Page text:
The Implications of Technological Advancement for Obviousness

47 Pages Posted: 25 Sep 2012 Last revised: 19 May 2016

See all articles by Brenda M. Simon

Brenda M. Simon

California Western School of Law; University of California, San Diego (UCSD)

Date Written: September 25, 2012


This Article examines whether advances in technology can make an invention too obvious to deserve a patent. It focuses on two developments in technology with the most pervasive effect on cognition in recent decades: the availability of information in a searchable form and increased processing capabilities. The assumption has been that access to information and computing power will result in better understanding, improved creativity, or decreased uncertainty, when it in fact may not.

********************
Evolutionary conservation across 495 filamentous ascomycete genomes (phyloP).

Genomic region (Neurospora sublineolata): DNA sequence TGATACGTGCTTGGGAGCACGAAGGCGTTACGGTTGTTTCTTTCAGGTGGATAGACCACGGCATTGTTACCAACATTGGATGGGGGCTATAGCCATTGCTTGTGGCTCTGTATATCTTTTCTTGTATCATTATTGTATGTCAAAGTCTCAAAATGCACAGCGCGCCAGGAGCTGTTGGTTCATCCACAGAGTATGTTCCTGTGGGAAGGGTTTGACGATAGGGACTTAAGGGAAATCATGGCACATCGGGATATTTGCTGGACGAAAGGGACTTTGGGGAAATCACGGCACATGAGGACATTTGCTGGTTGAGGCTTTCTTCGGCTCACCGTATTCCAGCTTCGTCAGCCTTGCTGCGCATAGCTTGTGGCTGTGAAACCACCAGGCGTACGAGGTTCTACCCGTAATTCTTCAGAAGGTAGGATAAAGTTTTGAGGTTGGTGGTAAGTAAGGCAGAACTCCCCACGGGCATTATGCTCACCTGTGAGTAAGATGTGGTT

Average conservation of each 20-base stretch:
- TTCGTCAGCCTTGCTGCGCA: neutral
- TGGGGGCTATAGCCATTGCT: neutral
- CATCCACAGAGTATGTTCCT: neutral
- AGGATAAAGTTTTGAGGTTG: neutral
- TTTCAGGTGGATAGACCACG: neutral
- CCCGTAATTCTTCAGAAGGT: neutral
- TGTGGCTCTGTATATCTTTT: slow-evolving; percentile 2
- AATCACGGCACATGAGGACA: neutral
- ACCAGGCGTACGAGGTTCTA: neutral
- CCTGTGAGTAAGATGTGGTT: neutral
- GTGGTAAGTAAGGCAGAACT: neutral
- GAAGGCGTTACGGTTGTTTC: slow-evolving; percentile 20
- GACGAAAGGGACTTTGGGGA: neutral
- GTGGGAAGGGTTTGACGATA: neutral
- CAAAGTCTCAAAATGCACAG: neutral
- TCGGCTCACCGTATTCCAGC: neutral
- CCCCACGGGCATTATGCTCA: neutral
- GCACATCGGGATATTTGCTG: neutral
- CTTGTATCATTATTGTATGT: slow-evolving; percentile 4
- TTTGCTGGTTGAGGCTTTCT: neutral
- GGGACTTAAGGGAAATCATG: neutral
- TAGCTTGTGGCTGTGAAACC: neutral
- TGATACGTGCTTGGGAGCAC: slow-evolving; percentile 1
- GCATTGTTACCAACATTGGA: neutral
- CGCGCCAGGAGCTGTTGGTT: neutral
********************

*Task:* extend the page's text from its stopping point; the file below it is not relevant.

I propose that courts and examiners, in assessing obviousness, look at whether persons of ordinary skill in the art actually appreciated the applicability of technological advances at the time in question. Those skilled in diverse technological fields often adopt advances to different degrees and at varying rates. Refocusing the obviousness determination on what actually happens helps guard against hindsight bias.

Keywords: intellectual property, patent, creativity, nonobviousness, science, invention

JEL Classification: O31, O34

Suggested Citation

Simon, Brenda M., The Implications of Technological Advancement for Obviousness (September 25, 2012). Michigan Telecommunications and Technology Law Review, Vol. 19, p. 331 (2013), Thomas Jefferson School of Law Research Paper No. 2152123, Available at SSRN:

Brenda M. Simon (Contact Author)

California Western School of Law ( email )

225 Cedar Street
San Diego, CA 92101
United States

University of California, San Diego (UCSD)

9500 Gilman Drive
Mail Code 0502
La Jolla, CA 92093-0112
United States

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